Published Aug 2004
231 pages; 233×156 mm; paperback; drawings by Peter Campbell
The Life and Food of an Auvergne Village
|The remarkable fusion between life, the produce of the countryside and the food on the table that is Auvergne continues as it has done for generations. In a dozen chapters devoted the constituents of a Rabelaisian meal — from soups, to egg dishes and pancakes, cheese dishes, fish, pork, game, poultry and other meat dishes, vegetables, desserts and breads, preserves and confectionery; more cheese, and wine — Peter Graham laces recipes together with extended introductions which reflect on the life of the countryside, his travels around it, and his long residence in it. The food of the Auvergne exemplifies that regionality that is so special to the complex whole that makes up French cookery. It is an amalgam of influences exerted by local materials, the landscape, social development and a long history. Peter Graham unpicks these delicately, with a style and knowledge born out of reading, wide sampling and much socialising. In consequence, the reader not only has a marvellous series of recipes that will warm many a winter supper — or harvest-home for that matter — but also will come away considerably the wiser about Auvergnat society history and culture. What is remarkable about this book is both the quality of the dishes described — who could resist the Aligot, a magical combination of mashed potato, cheese and cream, or the detailed instructions for a perfect coq au vin? — but the happy introduction we are given to a score of local kitchens, be they in restaurants or hotels such as Le Vieux Pont at Belcastel or the Beauséjour at Calvinet, or on farms that have preserved a way of life fast vanishing through the rest of France.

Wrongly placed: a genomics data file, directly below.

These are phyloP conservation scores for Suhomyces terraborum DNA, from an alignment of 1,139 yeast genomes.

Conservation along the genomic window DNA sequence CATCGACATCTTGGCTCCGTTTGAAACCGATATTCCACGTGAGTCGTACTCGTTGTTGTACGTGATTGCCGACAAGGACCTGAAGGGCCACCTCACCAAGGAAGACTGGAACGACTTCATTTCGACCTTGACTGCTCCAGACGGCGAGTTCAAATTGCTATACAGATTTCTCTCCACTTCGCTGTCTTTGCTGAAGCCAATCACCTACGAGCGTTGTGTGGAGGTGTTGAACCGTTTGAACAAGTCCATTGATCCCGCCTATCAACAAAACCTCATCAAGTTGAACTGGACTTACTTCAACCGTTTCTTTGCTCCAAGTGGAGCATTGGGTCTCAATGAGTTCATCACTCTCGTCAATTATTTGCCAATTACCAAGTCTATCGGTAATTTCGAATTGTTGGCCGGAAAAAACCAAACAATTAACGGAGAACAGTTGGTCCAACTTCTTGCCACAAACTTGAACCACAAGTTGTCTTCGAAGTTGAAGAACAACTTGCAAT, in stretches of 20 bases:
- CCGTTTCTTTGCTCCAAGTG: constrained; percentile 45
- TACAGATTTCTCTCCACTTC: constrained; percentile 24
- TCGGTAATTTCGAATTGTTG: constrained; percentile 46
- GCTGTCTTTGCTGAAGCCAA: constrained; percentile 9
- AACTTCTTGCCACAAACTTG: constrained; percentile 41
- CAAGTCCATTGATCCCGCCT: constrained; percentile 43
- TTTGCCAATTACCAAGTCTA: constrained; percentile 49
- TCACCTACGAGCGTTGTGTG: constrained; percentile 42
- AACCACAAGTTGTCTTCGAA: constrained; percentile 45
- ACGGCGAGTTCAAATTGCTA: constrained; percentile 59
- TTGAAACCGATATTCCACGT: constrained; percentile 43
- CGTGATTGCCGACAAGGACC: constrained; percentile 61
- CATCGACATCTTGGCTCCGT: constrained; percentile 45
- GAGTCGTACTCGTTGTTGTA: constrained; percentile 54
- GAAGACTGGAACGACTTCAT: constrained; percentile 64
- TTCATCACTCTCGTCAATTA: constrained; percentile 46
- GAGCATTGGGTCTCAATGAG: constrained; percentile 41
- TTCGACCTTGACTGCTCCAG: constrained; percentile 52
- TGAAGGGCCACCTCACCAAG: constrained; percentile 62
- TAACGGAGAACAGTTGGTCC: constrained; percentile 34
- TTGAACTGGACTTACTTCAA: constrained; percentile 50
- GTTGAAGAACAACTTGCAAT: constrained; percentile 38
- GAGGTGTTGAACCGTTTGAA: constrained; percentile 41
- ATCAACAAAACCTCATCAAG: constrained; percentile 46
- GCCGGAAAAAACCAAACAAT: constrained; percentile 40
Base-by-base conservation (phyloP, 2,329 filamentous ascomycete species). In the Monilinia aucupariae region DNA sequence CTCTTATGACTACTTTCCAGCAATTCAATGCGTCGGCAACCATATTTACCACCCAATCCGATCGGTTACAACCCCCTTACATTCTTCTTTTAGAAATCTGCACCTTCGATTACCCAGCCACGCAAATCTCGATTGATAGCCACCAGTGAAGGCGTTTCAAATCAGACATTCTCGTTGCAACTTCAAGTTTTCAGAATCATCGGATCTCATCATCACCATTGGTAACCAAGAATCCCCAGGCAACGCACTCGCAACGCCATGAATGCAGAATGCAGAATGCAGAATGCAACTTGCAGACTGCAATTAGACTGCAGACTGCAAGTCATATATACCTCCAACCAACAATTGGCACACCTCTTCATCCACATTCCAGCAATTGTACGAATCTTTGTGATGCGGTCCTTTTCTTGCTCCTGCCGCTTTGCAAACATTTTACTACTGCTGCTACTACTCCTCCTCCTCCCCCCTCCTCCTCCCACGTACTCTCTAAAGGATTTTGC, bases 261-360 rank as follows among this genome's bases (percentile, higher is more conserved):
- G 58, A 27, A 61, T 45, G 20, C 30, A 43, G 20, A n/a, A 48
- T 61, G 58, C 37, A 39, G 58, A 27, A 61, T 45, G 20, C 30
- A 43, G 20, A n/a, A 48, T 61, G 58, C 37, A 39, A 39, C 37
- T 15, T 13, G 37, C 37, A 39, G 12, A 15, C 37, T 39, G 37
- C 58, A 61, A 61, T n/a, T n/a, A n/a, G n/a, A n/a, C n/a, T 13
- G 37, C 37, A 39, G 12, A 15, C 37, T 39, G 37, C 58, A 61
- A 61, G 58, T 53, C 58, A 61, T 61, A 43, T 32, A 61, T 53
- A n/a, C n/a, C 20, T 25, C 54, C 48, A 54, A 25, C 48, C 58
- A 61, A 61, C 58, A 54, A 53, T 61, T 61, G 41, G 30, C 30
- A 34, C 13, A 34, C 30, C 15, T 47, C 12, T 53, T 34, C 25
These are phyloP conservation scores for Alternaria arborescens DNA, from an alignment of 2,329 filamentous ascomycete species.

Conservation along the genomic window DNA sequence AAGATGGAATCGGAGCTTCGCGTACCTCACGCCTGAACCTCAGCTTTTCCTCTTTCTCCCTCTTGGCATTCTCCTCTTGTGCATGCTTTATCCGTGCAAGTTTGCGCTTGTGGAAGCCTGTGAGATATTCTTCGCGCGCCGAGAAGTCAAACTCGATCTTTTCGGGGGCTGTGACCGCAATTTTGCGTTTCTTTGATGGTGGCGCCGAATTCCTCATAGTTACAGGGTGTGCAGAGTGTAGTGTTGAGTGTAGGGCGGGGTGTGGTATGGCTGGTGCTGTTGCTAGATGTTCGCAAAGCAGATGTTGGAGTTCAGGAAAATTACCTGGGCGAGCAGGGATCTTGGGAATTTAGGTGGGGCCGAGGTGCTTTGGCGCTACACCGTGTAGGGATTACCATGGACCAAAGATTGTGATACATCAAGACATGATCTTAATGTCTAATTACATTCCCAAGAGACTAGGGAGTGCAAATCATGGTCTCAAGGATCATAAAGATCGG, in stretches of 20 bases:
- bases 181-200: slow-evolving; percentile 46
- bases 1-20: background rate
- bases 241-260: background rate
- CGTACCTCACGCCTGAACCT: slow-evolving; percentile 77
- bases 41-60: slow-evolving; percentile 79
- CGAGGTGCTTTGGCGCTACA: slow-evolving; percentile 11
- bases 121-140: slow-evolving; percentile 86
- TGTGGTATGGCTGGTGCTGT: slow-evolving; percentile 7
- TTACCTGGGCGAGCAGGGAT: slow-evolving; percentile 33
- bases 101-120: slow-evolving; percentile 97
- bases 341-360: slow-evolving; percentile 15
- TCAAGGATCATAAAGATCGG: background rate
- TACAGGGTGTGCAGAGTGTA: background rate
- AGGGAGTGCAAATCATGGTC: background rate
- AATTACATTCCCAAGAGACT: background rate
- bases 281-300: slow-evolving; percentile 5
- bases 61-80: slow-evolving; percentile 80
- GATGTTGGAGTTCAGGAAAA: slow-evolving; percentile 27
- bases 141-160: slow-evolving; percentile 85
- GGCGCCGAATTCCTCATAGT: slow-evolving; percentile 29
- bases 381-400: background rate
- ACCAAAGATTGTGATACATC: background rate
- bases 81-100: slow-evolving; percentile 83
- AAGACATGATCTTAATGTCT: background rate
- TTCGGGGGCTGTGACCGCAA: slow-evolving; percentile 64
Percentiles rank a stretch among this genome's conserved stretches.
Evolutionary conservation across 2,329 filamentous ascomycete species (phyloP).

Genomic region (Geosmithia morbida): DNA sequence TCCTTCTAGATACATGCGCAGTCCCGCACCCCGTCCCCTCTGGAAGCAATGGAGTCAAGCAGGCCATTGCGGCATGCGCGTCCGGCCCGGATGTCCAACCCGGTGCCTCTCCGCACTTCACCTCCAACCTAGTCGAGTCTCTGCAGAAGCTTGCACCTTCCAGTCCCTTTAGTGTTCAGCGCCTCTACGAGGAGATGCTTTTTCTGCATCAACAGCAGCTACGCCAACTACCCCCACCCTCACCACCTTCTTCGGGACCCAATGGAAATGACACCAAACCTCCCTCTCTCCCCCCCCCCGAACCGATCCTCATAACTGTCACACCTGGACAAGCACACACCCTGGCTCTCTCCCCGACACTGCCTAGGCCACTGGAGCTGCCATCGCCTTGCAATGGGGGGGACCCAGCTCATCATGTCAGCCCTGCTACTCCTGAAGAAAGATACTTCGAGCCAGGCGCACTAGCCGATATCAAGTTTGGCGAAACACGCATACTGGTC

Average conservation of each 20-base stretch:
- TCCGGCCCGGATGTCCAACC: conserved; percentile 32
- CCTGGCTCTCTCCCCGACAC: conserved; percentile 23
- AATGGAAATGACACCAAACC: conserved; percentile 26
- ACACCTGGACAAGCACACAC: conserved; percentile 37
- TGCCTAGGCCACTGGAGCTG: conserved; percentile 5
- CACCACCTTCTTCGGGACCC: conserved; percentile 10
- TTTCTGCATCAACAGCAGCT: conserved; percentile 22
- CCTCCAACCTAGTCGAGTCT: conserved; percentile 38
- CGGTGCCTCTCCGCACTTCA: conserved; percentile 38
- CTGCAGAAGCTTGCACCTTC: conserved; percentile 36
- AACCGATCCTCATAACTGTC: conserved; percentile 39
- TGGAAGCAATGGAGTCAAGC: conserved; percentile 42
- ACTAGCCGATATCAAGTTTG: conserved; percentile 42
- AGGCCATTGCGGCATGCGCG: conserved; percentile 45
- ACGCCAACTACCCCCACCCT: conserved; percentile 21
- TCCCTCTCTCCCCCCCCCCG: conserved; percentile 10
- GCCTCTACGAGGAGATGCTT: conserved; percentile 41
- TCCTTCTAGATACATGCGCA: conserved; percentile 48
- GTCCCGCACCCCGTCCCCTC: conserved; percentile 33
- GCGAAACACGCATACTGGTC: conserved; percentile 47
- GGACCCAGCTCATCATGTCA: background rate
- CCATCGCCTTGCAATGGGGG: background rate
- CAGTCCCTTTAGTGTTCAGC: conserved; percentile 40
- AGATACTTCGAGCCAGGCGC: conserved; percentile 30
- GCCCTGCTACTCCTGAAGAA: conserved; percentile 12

This is the first paperback edition of Mourjou. Its author, Peter Graham, has lived in France for much of his adult life. He has written books on the cinema and on psychoanalysis as well as compiling travel guides and undertaking journalism for the Sunday Times, The Times and the Guardian. His previous books on cookery include a translation of Jacques Médecin’s Cuisine Niçoise and his own Classic Cheese Cookery.
Review from the Independant by Chris Hurst
”In France, the dinner is the thought of the morning and sometimes the business of the day,” wrote the Victorian cleric Charles David Badham. Nowhere does this admirable philosophy still apply more than in the Auvergne, where expatriate Scot Peter Graham has been resident for more than 20 years. In this evocative and enjoyable account, he reveals how food remains the major preoccupation of the region. This cuisine is far from haute. Until recent years, the Auvergne was dirt poor, and that is reflected in its dishes. Aigo boulido is a soup mainly made of water, garlic and eggs. The “startlingly tasty” gelée de fleurs de pissenlit demands “400 newly opened dandelion flowers”. As with all peasant food, the staple dishes of the Auvergne are intended for a robust appetite. Aligot (”rather indigestible when eaten in large quantities”) combines mash, cream, butter, garlic and cheese. Graham admits the omelette au boudin (black pudding) may sound “far-fetched, not to say repulsive... but the proof of the pudding is in the eating”. Though you might have trouble getting hold of some ingredients - such as the “120ml fresh duck blood” used in salamis de canard - this passionately written book is packed with stimulation, both intellectual and culinary.
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